“They told me there is normally a charge to this, but they will waive it,” says Booth. “They are working on my complaint, apparently. I think they know how bad it looks, when you reduce usage so much and your bill goes up so much. A political hot potato?”

CK Infrastructure Holdings is a global infrastructure company with a market capitalisation of about HK$180 billion. The group has investments in energy infrastructure, transportation infrastructure, water infrastructure, waste management and energy management services in Hong Kong, mainland China, the United Kingdom, Europe, Australia, New Zealand, the United States and Canada.

Fishprint, based in Brighton East, specialises in blue chip corporate work that includes brochures, reports newsletters, point of sale items and posters. The company employs about eight full-time staff members. In 2010, Fishprint installed Australia’s first waterless KBA Genius 52UV press.

Update: On Friday, United Energy released this statement:

We are contacting Fishprint to discuss their concerns and what tariff options are available to them.
United Energy has a tariff that includes demand charges for small to medium-sized businesses. Business that typically use 40-160MWh per annum are able to opt out to an alternative tariff without demand components.
While the demand charge occurs throughout the year, it is adjusted according to the season. The summer demand charge occurs from 1 December to 31 March.
Cost reflective charges can reduce energy demand and therefore reduce the need to build expensive infrastructure to cope with large spikes in electricity use.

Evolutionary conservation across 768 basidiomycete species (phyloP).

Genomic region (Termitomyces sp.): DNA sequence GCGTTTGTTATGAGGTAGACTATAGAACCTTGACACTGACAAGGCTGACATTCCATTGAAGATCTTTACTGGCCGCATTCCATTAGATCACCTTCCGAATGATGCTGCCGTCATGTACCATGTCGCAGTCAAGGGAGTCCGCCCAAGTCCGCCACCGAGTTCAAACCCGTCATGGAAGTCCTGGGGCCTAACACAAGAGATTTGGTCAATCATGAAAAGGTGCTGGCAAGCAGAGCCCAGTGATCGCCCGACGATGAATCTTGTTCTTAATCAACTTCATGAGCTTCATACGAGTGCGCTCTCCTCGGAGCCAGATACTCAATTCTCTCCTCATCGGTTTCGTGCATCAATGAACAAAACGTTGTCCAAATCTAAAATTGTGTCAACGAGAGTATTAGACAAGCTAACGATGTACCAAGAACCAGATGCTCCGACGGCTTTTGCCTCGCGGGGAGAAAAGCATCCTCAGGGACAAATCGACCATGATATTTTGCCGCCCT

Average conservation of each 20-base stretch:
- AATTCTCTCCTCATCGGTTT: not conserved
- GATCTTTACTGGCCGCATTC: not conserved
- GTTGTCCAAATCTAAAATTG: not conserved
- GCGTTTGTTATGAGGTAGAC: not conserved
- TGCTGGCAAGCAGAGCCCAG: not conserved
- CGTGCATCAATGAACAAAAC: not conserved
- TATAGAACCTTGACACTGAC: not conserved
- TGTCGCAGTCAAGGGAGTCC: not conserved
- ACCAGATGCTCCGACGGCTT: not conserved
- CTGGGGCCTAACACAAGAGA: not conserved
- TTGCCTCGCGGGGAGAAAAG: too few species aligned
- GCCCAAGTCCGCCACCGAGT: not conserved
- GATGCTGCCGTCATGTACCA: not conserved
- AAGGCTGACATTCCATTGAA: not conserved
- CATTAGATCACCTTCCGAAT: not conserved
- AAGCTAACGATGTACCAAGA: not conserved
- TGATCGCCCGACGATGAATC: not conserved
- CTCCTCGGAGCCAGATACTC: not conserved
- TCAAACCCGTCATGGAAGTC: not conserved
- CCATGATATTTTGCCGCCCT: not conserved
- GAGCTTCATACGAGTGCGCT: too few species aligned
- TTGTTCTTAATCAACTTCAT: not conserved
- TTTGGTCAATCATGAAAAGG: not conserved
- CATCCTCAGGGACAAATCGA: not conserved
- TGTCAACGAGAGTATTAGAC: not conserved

In Victoria, network charges are regulated and are approved by the Australian Energy Regulator. The Australian Energy Regulator approved these pricing structure last year.
If business customers have any questions about their pricing, we’d encourage them to phone their retailer or us on 1300 131 689.

3 Responses to “Selling off the farm: ‘diabolical’ power bills after global giant buys Australian energy assets”

  1. December 15, 2017 at 3:23 pm,


    When they sold the power industry to foreign interests, they sold out Australia in every way.

  2. December 18, 2017 at 7:51 am,


    What’s next Turnbull & Libs? Sell the Snowy Mountains MkII hydro system to foreign interests? May as well sell the whole bloody country you traitors!

  3. December 19, 2017 at 2:57 pm,


    Power Companies have mixed ownership and are not completely state owned (WA/TAS/NT the exception), so stop blaming only the politicians, also blame the greedy company owners and shareholders.
    I’m tired of the blame game!
    You vote the guys in, you are the companies customers.
    You have a voice, a vote and a choice, just use it!
    Go on the streets, protest, do something and stop arguing about all of this online or in the pub.